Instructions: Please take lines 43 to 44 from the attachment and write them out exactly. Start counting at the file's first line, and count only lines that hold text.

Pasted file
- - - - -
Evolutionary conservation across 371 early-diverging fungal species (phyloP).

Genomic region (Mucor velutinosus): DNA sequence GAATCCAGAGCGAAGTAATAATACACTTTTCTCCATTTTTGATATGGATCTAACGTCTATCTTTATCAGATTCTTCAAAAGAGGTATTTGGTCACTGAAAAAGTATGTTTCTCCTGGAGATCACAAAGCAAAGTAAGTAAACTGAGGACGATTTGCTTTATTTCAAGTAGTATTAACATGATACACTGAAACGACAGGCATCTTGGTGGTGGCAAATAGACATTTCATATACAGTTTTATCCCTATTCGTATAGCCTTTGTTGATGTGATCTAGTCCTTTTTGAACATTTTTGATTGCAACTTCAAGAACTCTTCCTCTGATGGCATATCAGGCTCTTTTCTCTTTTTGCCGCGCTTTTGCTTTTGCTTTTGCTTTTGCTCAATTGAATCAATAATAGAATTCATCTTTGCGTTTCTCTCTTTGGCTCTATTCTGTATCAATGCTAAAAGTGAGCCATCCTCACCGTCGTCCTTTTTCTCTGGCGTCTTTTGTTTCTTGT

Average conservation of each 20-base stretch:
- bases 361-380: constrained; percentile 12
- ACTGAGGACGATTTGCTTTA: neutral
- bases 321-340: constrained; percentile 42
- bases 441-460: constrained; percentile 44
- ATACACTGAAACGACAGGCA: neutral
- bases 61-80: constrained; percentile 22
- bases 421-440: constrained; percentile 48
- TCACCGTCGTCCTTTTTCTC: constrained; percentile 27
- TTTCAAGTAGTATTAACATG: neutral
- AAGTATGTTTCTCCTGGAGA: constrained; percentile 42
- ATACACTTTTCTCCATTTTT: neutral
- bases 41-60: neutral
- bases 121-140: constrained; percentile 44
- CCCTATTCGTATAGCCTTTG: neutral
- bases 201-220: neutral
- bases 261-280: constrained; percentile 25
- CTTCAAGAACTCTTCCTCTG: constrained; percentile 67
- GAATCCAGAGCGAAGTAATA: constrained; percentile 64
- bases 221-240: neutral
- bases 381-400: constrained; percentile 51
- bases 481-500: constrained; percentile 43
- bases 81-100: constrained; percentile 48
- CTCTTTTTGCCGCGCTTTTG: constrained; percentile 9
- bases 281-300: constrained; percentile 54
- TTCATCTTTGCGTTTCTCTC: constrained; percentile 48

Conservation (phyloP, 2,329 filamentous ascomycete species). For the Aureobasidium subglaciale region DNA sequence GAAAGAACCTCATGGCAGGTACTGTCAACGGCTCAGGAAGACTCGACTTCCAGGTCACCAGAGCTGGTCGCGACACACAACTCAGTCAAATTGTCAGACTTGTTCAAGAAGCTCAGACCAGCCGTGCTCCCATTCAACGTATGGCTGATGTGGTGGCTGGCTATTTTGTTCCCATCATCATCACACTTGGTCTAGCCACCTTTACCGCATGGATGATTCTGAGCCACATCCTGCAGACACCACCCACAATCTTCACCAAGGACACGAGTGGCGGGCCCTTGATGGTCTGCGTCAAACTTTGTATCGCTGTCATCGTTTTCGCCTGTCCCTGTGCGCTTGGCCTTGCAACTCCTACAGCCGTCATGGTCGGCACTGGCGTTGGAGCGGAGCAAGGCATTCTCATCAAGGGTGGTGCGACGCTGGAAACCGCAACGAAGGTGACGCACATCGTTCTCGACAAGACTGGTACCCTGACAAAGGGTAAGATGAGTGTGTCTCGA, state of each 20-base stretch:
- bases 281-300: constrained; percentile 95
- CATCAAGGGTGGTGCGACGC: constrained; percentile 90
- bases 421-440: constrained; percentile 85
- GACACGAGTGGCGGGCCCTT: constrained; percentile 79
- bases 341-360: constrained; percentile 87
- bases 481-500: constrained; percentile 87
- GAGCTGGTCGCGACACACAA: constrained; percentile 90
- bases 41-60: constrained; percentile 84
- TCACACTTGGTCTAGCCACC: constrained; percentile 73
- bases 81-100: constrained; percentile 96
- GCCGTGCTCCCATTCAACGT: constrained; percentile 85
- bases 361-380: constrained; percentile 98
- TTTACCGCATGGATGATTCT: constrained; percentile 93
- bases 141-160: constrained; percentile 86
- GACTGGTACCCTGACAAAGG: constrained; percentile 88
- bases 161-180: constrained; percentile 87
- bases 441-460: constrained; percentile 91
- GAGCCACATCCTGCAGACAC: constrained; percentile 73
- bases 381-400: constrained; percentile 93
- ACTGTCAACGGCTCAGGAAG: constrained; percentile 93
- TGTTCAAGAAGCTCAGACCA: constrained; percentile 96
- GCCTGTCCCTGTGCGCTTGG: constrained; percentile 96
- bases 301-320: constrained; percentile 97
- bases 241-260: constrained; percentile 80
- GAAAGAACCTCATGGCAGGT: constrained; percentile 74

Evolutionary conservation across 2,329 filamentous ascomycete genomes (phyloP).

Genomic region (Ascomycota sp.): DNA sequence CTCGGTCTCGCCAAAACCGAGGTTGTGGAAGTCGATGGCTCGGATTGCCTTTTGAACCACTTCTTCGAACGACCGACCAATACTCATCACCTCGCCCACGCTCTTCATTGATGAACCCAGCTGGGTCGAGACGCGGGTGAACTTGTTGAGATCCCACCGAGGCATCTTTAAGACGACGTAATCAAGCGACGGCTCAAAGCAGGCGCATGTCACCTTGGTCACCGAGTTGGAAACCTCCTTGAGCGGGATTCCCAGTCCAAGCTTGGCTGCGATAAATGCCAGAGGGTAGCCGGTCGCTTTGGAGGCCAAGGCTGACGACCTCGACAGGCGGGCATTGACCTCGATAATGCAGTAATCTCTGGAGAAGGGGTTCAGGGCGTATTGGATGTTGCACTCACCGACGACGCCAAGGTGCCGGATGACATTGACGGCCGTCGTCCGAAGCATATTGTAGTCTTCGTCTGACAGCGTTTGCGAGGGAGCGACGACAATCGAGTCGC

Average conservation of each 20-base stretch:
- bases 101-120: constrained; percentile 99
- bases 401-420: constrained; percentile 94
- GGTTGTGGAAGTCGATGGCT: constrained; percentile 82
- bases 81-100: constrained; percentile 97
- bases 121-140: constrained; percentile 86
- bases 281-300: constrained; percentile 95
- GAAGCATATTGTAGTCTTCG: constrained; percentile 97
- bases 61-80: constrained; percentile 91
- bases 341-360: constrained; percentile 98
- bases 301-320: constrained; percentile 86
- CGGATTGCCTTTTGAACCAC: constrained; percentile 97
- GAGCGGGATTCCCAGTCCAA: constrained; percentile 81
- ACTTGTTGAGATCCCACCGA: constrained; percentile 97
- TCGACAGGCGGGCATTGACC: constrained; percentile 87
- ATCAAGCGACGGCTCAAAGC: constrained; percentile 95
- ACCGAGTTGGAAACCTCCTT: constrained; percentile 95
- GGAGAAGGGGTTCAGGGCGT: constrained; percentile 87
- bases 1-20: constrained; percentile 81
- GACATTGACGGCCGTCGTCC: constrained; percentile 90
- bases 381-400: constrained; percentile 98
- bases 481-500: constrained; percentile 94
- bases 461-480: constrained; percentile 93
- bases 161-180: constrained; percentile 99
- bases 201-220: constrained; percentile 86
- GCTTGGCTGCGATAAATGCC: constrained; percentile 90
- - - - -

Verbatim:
- bases 141-160: constrained; percentile 86
- GACTGGTACCCTGACAAAGG: constrained; percentile 88